When Disney announced that they’d be reimagining The Lion King, there was a mix of excitement and trepidation in the air. Brought to life under the studious eye of Jon Favreau (Iron Man, The Jungle Book, Chef), every frame previously seen in trailers suggested that he’d worked his magic once again. Teamed with an accomplished cast of voice actors comprised of veteran thespians and culture-shifting musical talents, it was easy to be lulled into a false sense of what could go wrong?
Now that Disney is seemingly hellbent on bringing their classic films to a new generation, kids will be experiencing these fables for the first time. A low risk, high reward formula destined to bring the money rolling in year after year, it’s a foregone conclusion that The Lion King will be one of the highest-grossing films of the summer. However, the formula risks producing a rollcall of films that can’t outrun the timelessness of their predecessors, and that’s exactly the trap that Favreau’s latest remake stumbles into.
Throughout the course of the movie, you find yourself accosted by nostalgic visuals. The sweeping grandeur of Pride Rock, the sun rising over the African savanna, herds of zebras and antelopes all congregating. It’s all there and it looks undeniably majestic. However, this is where one of the crucial issues with the film comes in. Where they could’ve gone out of their way to contribute a new batch of iconic moments, Disney became reliant on the comfort of familiar scenes, not unlike a legendary artist middling their way through a greatest hits set.
Like its 1994 forebearer, there’s no denying that this is another feat of technological innovation. Where the original took hand-drawn animation to new heights, 2019’s edition brings photorealism to unforeseen levels. At numerous points throughout its “Circle Of Life” opening sequence, it’s easy to forget that you’re watching a computer-generated image rather than one of David Attenborough’s awe-inspiringly detailed Planet Earth documentaries. But as it turns out, the vividness of these renderings comes at a high price. As opposed to the animation allowing the animal kingdom to emote and express themselves, the impenetrability of today’s CGI means that many of its pivotal characters are robbed of their once-winning personalities.
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It’s a mixed bag in both the voice acting and scoring department. There’s no doubt that the decision for James Earl Jones to reprise his role as Pride Rock’s noble leader Mufasa was the right call. As new additions go, Donald Glover’s take on Simba is actually a vast improvement on the occasionally overwrought delivery of Matthew Broderick, while Beyonce brings a newfound gravitas to the role of Nala. No piece of casting is perhaps more ingenious than allowing Billy Eichner and Seth Rogen to recapture the whimsical joy and playfully nihilistic musings of Timon and Pumba. While the latter seems like a role that the amiable Canadian was practically born to play, Eichner gets to make a case for Broadway work and showcase his understated comedic timing.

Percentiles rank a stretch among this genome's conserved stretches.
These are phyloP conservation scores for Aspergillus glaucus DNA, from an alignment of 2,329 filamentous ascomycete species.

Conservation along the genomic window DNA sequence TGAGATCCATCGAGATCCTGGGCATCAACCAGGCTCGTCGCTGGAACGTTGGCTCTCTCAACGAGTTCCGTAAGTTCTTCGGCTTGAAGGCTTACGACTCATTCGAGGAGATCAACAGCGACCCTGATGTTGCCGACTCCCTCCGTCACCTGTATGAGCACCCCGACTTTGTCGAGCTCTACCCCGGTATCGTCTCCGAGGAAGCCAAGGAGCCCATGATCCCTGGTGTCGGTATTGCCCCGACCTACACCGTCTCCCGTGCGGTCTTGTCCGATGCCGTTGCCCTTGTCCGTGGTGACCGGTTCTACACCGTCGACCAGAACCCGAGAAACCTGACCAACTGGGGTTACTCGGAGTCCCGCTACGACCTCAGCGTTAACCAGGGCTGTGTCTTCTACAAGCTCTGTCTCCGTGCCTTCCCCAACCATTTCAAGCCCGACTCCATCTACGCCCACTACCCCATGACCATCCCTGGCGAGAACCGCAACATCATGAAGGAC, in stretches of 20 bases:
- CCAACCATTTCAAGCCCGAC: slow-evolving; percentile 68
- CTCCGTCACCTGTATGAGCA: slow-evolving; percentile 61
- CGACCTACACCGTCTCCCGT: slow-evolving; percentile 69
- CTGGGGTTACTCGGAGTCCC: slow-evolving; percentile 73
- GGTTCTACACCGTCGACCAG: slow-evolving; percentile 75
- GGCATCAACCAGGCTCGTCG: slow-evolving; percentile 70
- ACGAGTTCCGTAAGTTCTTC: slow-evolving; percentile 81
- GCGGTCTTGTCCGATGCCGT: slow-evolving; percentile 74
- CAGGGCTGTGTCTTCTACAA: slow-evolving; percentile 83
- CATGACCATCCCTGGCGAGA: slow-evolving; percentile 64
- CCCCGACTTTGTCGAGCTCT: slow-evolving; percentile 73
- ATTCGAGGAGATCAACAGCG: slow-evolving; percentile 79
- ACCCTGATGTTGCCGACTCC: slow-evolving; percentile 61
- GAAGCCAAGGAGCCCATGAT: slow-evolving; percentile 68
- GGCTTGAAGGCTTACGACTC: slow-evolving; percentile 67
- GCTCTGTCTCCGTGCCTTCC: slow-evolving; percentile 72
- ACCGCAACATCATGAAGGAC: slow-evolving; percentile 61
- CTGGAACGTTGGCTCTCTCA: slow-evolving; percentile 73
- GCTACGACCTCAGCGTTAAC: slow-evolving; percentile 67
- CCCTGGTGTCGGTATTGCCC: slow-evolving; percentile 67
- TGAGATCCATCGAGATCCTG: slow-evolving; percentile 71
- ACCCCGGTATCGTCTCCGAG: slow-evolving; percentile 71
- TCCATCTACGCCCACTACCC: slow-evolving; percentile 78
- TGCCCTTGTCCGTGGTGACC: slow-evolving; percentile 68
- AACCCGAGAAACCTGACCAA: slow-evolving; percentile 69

On the subject of comedians, the addition of Eric Andre and Keegan Michael-Key as two hapless hyenas is a welcome addition, but sadly Chance The Rapper’s fleeting cameo as a bushbaby is a blink and you’ll miss it affair. On the other side of the spectrum, one character who is done a grave disservice in this version is the villainous Scar. Formerly helmed by Jeremy Irons, his portrayal of Mustafa’s misaligned brother and his ascent to power had the sort of devious pomp and circumstance befitting of the story’s Shakespearean origins. But try as he might, the limitations of CGI to convey emotion and the momentous nature of Irons’ performance proves too much for Chiwetel Ejiofor to overcome.
Overseen by Pharrell Williams and with Hans Zimmer returning to contribute new elements to his existing score, the legacy of Elton John and Tim Rice’s seminal compositions is handled with care. But where the onscreen action sticks as stringently as it can to the original, the soundtrack plays a little more fast and loose with the boundaries. In one of the film’s climactic centerpieces, Beyonce’s new offering “Spirit” gives the film a jolt of adrenaline, whereas their decision to incorporate a rendition of The Tokens’ “The Lion Sleeps Tonight’ is mandela effect-inducing as you strain to remember whether it was actually in the original.
Sired by Hollywood’s wariness to bank on new ideas, 2019’s The Lion King is by no means inherently bad or unenjoyable. When it hits its stride, such as in the visceral and emotional climactic duel between Simba and Scar, the film evokes that same sense of wonderment that you felt as a kid. Yet despite being consistently dazzling from a technical standpoint, it lacks the heart that made its predecessor such a worldwide sensation.